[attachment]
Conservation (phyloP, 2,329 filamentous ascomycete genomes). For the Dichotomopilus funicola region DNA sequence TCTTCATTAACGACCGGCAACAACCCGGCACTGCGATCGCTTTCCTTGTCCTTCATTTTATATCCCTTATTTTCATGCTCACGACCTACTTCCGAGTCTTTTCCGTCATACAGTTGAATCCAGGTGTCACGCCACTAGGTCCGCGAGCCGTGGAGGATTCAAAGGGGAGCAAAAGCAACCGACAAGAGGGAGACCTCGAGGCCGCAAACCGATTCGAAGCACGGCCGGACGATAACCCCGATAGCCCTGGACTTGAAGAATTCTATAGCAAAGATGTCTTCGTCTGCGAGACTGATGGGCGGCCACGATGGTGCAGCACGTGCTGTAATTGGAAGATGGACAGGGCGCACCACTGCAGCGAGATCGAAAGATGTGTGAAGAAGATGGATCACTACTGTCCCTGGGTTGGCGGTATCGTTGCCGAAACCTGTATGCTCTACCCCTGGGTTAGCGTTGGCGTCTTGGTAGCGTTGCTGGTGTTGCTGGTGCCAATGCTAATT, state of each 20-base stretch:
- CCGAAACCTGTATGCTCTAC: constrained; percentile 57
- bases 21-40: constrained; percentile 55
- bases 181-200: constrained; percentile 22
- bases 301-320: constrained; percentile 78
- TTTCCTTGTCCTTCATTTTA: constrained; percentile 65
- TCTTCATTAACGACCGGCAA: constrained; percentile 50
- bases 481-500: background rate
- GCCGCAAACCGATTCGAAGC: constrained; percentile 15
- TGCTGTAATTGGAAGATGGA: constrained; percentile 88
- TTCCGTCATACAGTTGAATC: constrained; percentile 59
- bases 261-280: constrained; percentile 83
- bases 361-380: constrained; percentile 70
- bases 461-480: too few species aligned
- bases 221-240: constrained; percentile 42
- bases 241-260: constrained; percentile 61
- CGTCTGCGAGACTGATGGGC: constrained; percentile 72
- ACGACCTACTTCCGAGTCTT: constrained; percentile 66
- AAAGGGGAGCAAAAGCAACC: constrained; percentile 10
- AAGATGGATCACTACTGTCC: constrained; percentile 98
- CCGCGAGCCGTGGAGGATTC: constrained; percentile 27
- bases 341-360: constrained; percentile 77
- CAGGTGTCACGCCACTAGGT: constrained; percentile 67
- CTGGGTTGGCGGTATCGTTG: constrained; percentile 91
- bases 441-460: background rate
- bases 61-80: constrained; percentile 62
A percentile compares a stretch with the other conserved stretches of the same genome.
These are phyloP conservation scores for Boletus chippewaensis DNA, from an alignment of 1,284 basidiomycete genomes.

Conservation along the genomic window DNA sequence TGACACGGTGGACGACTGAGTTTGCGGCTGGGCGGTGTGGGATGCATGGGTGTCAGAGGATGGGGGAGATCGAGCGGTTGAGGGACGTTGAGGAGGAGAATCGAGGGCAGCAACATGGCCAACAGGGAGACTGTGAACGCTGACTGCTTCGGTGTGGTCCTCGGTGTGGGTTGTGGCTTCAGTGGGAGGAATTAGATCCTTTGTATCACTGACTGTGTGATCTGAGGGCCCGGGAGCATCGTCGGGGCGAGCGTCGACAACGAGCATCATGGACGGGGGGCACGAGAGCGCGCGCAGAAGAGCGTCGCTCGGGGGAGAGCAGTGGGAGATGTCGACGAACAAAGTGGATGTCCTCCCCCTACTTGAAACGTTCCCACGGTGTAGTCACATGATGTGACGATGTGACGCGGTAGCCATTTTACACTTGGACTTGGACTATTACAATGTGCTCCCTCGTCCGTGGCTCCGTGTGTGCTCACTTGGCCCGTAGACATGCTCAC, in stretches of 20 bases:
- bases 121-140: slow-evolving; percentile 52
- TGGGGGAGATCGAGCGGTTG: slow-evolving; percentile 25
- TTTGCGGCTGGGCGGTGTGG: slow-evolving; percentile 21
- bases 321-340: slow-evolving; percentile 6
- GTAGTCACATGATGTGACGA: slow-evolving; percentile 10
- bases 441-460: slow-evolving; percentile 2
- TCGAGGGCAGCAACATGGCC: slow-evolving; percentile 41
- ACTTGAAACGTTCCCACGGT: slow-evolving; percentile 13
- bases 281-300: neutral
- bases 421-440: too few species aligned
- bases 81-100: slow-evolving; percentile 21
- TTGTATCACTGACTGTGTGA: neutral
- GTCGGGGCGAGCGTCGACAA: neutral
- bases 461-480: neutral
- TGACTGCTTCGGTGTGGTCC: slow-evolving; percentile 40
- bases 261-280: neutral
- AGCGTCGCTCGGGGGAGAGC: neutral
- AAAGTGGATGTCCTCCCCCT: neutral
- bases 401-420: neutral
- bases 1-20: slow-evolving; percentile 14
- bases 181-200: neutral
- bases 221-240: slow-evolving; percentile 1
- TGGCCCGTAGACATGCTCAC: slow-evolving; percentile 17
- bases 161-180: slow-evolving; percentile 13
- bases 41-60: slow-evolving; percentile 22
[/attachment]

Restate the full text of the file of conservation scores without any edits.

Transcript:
Conservation (phyloP, 2,329 filamentous ascomycete genomes). For the Dichotomopilus funicola region DNA sequence TCTTCATTAACGACCGGCAACAACCCGGCACTGCGATCGCTTTCCTTGTCCTTCATTTTATATCCCTTATTTTCATGCTCACGACCTACTTCCGAGTCTTTTCCGTCATACAGTTGAATCCAGGTGTCACGCCACTAGGTCCGCGAGCCGTGGAGGATTCAAAGGGGAGCAAAAGCAACCGACAAGAGGGAGACCTCGAGGCCGCAAACCGATTCGAAGCACGGCCGGACGATAACCCCGATAGCCCTGGACTTGAAGAATTCTATAGCAAAGATGTCTTCGTCTGCGAGACTGATGGGCGGCCACGATGGTGCAGCACGTGCTGTAATTGGAAGATGGACAGGGCGCACCACTGCAGCGAGATCGAAAGATGTGTGAAGAAGATGGATCACTACTGTCCCTGGGTTGGCGGTATCGTTGCCGAAACCTGTATGCTCTACCCCTGGGTTAGCGTTGGCGTCTTGGTAGCGTTGCTGGTGTTGCTGGTGCCAATGCTAATT, state of each 20-base stretch:
- CCGAAACCTGTATGCTCTAC: constrained; percentile 57
- bases 21-40: constrained; percentile 55
- bases 181-200: constrained; percentile 22
- bases 301-320: constrained; percentile 78
- TTTCCTTGTCCTTCATTTTA: constrained; percentile 65
- TCTTCATTAACGACCGGCAA: constrained; percentile 50
- bases 481-500: background rate
- GCCGCAAACCGATTCGAAGC: constrained; percentile 15
- TGCTGTAATTGGAAGATGGA: constrained; percentile 88
- TTCCGTCATACAGTTGAATC: constrained; percentile 59
- bases 261-280: constrained; percentile 83
- bases 361-380: constrained; percentile 70
- bases 461-480: too few species aligned
- bases 221-240: constrained; percentile 42
- bases 241-260: constrained; percentile 61
- CGTCTGCGAGACTGATGGGC: constrained; percentile 72
- ACGACCTACTTCCGAGTCTT: constrained; percentile 66
- AAAGGGGAGCAAAAGCAACC: constrained; percentile 10
- AAGATGGATCACTACTGTCC: constrained; percentile 98
- CCGCGAGCCGTGGAGGATTC: constrained; percentile 27
- bases 341-360: constrained; percentile 77
- CAGGTGTCACGCCACTAGGT: constrained; percentile 67
- CTGGGTTGGCGGTATCGTTG: constrained; percentile 91
- bases 441-460: background rate
- bases 61-80: constrained; percentile 62
A percentile compares a stretch with the other conserved stretches of the same genome.
These are phyloP conservation scores for Boletus chippewaensis DNA, from an alignment of 1,284 basidiomycete genomes.

Conservation along the genomic window DNA sequence TGACACGGTGGACGACTGAGTTTGCGGCTGGGCGGTGTGGGATGCATGGGTGTCAGAGGATGGGGGAGATCGAGCGGTTGAGGGACGTTGAGGAGGAGAATCGAGGGCAGCAACATGGCCAACAGGGAGACTGTGAACGCTGACTGCTTCGGTGTGGTCCTCGGTGTGGGTTGTGGCTTCAGTGGGAGGAATTAGATCCTTTGTATCACTGACTGTGTGATCTGAGGGCCCGGGAGCATCGTCGGGGCGAGCGTCGACAACGAGCATCATGGACGGGGGGCACGAGAGCGCGCGCAGAAGAGCGTCGCTCGGGGGAGAGCAGTGGGAGATGTCGACGAACAAAGTGGATGTCCTCCCCCTACTTGAAACGTTCCCACGGTGTAGTCACATGATGTGACGATGTGACGCGGTAGCCATTTTACACTTGGACTTGGACTATTACAATGTGCTCCCTCGTCCGTGGCTCCGTGTGTGCTCACTTGGCCCGTAGACATGCTCAC, in stretches of 20 bases:
- bases 121-140: slow-evolving; percentile 52
- TGGGGGAGATCGAGCGGTTG: slow-evolving; percentile 25
- TTTGCGGCTGGGCGGTGTGG: slow-evolving; percentile 21
- bases 321-340: slow-evolving; percentile 6
- GTAGTCACATGATGTGACGA: slow-evolving; percentile 10
- bases 441-460: slow-evolving; percentile 2
- TCGAGGGCAGCAACATGGCC: slow-evolving; percentile 41
- ACTTGAAACGTTCCCACGGT: slow-evolving; percentile 13
- bases 281-300: neutral
- bases 421-440: too few species aligned
- bases 81-100: slow-evolving; percentile 21
- TTGTATCACTGACTGTGTGA: neutral
- GTCGGGGCGAGCGTCGACAA: neutral
- bases 461-480: neutral
- TGACTGCTTCGGTGTGGTCC: slow-evolving; percentile 40
- bases 261-280: neutral
- AGCGTCGCTCGGGGGAGAGC: neutral
- AAAGTGGATGTCCTCCCCCT: neutral
- bases 401-420: neutral
- bases 1-20: slow-evolving; percentile 14
- bases 181-200: neutral
- bases 221-240: slow-evolving; percentile 1
- TGGCCCGTAGACATGCTCAC: slow-evolving; percentile 17
- bases 161-180: slow-evolving; percentile 13
- bases 41-60: slow-evolving; percentile 22